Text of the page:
South Korea shakes up security team after North Korea setbacks

South Korea's President Moon Jae-in (above) had named Park Jie-won as the new head of the National Intelligence Service. PHOTO: EPA-EFE

SEOUL (BLOOMBERG) - South Korea's President Moon Jae-in shook up his security team and appointed veterans in North Korea relations after Kim Jung Un's regime blew up a joint liaison office that once served as a symbol of his rapprochement towards Pyongyang.

Moon named Park Jie-won as the new head of the National Intelligence Service, his office said on Friday (July 3). Park helped broker the first inter-Korea summit 20 years ago when he was the chief of staff to former South Korean President Kim Dae-Jung and last year met Kim Yo Jong, the sister of North Korea's current leader at Panmunjom truce village, which straddles the border between the two Koreas.

Before North Korea detonated explosives in the US$15 million (S$21 million) facility paid for by South Korea and located in the North Korean border city of Kaesong, Kim Yo Jong said it was "high time" to break ties with South Korea, blaming Moon for not living up to promises he made in three summits with North Korea's leader Kim Jong Un that led to the set up of the liaison office.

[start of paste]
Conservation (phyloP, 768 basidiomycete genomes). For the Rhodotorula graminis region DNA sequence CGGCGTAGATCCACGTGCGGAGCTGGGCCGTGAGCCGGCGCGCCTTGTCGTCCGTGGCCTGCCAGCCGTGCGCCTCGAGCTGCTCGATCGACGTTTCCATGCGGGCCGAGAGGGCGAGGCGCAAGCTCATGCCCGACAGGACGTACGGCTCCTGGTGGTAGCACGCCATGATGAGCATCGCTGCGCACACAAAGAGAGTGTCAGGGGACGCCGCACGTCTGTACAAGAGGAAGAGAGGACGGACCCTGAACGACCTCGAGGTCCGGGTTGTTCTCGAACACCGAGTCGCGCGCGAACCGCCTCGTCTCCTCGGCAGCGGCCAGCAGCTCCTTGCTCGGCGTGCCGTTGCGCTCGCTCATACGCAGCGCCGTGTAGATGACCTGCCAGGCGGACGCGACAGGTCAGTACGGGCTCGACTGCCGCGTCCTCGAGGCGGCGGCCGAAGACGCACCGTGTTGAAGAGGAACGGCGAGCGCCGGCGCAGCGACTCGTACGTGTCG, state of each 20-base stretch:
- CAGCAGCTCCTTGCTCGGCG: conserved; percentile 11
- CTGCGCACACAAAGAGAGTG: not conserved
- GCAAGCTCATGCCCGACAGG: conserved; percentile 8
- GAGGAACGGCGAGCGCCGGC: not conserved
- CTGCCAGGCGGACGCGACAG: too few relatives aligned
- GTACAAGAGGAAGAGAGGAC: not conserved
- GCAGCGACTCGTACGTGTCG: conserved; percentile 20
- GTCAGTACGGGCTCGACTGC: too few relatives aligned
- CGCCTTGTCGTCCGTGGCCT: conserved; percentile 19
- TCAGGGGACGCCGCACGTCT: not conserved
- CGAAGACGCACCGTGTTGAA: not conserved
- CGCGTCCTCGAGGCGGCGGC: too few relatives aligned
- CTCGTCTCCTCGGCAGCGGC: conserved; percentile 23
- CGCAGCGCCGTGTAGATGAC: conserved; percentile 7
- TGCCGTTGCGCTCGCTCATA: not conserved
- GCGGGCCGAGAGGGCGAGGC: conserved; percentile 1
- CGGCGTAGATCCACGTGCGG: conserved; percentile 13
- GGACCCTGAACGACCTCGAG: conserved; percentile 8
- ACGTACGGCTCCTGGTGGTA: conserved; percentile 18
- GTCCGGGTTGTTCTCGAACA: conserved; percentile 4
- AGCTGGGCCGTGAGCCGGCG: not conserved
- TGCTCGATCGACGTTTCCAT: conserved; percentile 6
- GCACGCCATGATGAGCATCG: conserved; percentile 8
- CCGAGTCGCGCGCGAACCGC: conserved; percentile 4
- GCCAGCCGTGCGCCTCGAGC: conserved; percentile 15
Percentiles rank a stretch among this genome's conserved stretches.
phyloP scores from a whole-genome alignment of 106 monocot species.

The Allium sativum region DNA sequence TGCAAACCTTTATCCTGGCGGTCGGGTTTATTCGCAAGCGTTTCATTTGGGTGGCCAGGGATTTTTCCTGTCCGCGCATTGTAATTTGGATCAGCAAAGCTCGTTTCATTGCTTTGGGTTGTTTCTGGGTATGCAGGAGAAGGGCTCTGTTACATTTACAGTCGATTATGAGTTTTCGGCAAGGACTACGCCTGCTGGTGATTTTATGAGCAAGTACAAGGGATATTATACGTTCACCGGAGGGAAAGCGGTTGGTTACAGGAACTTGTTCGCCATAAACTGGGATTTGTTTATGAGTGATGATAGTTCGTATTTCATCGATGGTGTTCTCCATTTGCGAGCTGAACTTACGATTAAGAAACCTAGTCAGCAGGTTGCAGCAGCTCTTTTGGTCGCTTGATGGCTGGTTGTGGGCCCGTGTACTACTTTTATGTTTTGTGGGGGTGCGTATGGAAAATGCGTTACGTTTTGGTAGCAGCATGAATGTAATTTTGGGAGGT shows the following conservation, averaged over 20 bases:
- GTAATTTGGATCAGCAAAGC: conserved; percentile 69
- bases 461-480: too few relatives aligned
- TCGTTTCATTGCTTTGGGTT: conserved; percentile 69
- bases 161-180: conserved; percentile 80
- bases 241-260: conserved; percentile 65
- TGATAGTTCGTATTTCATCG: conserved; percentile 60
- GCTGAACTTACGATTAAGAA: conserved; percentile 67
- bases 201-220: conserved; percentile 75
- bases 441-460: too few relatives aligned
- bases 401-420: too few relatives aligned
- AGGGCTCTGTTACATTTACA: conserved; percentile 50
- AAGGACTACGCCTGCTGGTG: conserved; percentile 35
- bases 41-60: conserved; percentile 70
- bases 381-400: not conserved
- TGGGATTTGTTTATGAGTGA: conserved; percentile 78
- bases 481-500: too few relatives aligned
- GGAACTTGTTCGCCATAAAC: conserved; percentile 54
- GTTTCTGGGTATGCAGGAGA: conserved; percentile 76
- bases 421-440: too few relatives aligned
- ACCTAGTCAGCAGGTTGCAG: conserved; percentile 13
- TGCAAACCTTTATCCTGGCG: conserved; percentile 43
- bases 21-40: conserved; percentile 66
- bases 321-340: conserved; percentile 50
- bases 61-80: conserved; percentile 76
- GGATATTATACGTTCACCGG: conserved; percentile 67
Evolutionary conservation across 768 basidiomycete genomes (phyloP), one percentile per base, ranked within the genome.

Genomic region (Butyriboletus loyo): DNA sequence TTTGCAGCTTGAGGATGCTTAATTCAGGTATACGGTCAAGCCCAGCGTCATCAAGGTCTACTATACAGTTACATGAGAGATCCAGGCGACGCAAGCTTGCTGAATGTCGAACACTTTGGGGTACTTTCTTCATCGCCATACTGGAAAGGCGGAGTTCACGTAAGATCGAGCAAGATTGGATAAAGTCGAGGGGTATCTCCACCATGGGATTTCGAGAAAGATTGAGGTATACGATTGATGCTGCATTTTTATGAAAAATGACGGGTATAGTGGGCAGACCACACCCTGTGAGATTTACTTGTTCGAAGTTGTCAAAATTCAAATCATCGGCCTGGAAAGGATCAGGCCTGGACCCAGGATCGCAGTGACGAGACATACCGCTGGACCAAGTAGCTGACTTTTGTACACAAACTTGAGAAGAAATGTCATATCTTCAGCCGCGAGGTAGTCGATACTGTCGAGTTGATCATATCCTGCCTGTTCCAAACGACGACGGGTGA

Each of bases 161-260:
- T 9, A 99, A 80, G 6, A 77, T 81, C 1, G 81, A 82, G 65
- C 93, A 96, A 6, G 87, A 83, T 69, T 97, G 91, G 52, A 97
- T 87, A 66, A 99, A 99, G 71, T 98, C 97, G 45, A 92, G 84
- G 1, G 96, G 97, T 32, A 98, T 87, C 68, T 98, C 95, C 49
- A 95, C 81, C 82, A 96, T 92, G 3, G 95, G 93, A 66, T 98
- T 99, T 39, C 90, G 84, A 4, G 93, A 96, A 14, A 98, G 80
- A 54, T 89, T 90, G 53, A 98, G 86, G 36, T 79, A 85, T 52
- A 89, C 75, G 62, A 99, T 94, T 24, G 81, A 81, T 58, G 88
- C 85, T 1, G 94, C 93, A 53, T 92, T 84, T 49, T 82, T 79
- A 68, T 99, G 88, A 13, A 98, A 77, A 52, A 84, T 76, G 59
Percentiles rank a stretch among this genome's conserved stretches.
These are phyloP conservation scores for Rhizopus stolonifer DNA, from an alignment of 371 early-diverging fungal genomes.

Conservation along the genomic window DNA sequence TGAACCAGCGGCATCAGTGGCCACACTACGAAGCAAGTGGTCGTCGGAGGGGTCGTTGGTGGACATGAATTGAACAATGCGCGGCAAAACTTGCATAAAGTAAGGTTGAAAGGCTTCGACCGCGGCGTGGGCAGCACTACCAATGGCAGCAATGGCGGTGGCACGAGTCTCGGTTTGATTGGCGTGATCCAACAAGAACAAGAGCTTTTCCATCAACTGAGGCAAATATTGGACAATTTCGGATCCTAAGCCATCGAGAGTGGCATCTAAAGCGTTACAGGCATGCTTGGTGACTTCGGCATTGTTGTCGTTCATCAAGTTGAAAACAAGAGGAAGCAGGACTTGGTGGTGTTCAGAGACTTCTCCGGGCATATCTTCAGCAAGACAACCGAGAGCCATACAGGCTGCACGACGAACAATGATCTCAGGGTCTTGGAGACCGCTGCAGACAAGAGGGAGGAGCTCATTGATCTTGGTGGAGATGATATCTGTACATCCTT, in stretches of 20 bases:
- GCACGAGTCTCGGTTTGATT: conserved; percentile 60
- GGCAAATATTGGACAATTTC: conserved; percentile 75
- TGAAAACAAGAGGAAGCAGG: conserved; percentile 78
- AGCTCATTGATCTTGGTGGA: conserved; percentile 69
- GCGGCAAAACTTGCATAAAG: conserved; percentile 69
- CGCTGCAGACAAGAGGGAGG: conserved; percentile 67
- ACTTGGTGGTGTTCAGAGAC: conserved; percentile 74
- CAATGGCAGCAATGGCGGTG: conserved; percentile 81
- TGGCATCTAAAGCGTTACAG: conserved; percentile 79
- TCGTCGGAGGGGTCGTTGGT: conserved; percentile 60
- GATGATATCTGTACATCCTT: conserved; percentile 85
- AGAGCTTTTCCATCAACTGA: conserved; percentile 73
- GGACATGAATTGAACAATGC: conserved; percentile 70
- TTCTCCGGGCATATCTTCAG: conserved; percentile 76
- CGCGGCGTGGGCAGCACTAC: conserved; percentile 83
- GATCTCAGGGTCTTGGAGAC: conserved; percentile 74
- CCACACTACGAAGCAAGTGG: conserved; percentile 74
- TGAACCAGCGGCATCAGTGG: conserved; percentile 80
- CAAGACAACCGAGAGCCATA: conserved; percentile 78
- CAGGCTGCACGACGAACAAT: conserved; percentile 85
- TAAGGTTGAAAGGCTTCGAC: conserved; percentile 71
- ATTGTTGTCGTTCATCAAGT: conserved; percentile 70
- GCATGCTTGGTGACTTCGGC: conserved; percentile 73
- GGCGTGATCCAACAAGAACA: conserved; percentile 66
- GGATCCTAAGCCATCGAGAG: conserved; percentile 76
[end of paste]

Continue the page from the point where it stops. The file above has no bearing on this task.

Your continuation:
The act of destruction, which a Moon spokesman denounced as "reckless", appeared to be part of a calculated gamble to try to force the South Korean president to break with the US and support sanctions relief for North Korea. The result was to literally blow up the most concrete achievement of Moon's decades-long drive to establish a lasting peace with his country's greatest foe.

Park told Bloomberg in an interview last month before the blast that North Korea fears US military supremacy, adding it wouldn't dare to start an all-out war in the Korean Peninsula.

He said reviving inter-Korea relations was a key task and that Kim Yo Jong plays a "pivotal role" in ensuring regime continuity.

"Unlike his predecessors, Kim Jong Un did not have enough time to solidify his political foundation before he got put into office," Park said. There is an urgent need within the North Korean regime to make Kim Yo Jong the "second-in-command" in case of an emergency since Kim Jong Un's children are "too young for that job", he said.

Moon also appointed Lee In-young, a ruling party lawmaker, as his new unification minister after his previous point person for North Korea resigned in the wake of the liaison office destruction.

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